The series focused on various murders in the fictional suburban English town of Middleford. The crimes are solved by two female police detectives, Inspector Kate Ashurst and Sergeant Emma Scribbins, aka "Ash and Scribbs".
Lawrence, an aging, lonely civil servant falls for Gina, an enigmatic young woman. When he takes her to the G8 Summit in Reykjavik, however, their bond is tested by Lawrence's professional obligations.
Murray is a nice guy. Everyone says so. So no-one is more surprised than Murray when, on her 40th birthday, his wife walks out on him. So begins Murray's quest to discover what went wrong and how to win her back.
I have only watched series 2. The plots are interesting enough - but really, they are almost beside the point. Yes, there are social issues, there are personal issues, there is some suspense, some romance and not hard to figure out plot twists. Also there is this big question. What always baffles non-British is why do British police (in TV series) so often go into knowingly risky, if not potentially fatal situations, unarmed and not backed up. It happens time and time again. It happens here. It happens in other British police, crime, legal series.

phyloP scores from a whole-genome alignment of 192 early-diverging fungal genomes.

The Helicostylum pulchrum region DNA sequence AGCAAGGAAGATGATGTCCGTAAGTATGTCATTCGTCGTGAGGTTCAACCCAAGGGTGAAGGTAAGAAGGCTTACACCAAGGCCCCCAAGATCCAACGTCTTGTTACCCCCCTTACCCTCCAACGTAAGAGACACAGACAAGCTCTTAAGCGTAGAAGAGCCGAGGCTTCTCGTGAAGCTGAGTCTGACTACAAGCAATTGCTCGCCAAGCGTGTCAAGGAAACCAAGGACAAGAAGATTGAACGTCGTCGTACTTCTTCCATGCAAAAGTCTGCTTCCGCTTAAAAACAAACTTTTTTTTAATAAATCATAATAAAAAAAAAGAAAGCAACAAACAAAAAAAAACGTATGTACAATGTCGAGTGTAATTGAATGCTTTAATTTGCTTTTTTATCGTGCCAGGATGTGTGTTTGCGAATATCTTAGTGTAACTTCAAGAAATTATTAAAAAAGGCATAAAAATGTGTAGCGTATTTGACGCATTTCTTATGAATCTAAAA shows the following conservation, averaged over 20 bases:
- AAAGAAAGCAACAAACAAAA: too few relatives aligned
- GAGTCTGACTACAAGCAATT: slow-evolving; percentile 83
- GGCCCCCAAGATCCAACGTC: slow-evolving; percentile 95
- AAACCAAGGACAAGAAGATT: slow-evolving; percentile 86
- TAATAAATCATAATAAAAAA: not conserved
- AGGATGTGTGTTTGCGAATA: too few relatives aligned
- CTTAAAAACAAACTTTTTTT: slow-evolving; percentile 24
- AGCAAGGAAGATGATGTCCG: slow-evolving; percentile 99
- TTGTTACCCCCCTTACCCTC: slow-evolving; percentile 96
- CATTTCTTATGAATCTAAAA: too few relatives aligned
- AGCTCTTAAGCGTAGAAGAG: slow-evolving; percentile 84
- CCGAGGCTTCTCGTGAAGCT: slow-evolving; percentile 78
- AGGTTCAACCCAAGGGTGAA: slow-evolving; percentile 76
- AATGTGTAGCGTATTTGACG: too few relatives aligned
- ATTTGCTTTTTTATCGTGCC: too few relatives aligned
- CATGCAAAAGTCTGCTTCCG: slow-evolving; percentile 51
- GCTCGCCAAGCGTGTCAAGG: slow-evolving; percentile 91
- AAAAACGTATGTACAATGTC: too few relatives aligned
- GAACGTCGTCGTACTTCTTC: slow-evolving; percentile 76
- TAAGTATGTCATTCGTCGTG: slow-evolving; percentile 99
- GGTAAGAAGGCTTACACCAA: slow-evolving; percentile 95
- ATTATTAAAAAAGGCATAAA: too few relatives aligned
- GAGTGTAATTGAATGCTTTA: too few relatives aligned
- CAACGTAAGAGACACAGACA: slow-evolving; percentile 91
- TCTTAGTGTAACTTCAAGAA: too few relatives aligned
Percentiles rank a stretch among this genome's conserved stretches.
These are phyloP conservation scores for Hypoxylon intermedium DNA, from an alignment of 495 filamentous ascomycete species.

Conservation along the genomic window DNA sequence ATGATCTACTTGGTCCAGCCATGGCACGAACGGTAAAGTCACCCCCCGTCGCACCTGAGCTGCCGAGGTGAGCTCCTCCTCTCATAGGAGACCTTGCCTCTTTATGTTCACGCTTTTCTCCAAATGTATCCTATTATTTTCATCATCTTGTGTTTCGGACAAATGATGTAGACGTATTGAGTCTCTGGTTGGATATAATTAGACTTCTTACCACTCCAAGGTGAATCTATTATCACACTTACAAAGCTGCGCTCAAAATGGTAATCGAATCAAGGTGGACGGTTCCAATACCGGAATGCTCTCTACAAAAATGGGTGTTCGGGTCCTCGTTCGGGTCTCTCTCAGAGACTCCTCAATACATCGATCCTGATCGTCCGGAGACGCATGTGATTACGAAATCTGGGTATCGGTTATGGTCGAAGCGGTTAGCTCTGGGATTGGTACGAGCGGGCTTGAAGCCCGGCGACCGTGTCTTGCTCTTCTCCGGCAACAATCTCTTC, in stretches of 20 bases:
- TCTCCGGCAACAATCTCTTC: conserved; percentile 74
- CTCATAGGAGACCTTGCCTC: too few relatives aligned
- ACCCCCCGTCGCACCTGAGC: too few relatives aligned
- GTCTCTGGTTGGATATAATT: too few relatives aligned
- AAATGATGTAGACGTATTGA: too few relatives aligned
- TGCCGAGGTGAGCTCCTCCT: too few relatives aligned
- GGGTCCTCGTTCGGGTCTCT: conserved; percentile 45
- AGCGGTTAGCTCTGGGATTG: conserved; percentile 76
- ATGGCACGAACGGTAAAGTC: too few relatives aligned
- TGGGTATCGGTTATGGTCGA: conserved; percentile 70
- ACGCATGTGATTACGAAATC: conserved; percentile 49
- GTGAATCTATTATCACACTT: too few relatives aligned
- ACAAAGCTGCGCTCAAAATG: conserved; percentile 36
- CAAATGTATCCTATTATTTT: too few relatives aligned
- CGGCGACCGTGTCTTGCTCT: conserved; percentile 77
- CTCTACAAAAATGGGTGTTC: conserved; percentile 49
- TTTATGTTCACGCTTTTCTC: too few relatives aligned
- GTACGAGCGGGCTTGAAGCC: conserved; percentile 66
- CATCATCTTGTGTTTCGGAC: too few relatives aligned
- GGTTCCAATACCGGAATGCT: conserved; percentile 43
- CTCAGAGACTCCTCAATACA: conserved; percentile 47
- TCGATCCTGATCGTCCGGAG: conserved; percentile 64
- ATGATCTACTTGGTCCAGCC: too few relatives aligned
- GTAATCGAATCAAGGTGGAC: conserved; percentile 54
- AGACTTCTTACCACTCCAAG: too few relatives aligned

So, what is it that makes The Vice - so good? What impressed me was the very high quality of the actors. Their ongoing performances are stellar. There is a constant upward moving arc in character development, in their subtleties, and in the connections they make with their audience. Its ensemble casting at its best. Ken Stott is a master in every way. David Harewood and Caroline Catz are equally intriguing in their roles. The secondary characters are invariably terrific. Highly recommended.
13 of 14 people found this review helpful.
Was this review helpful to you?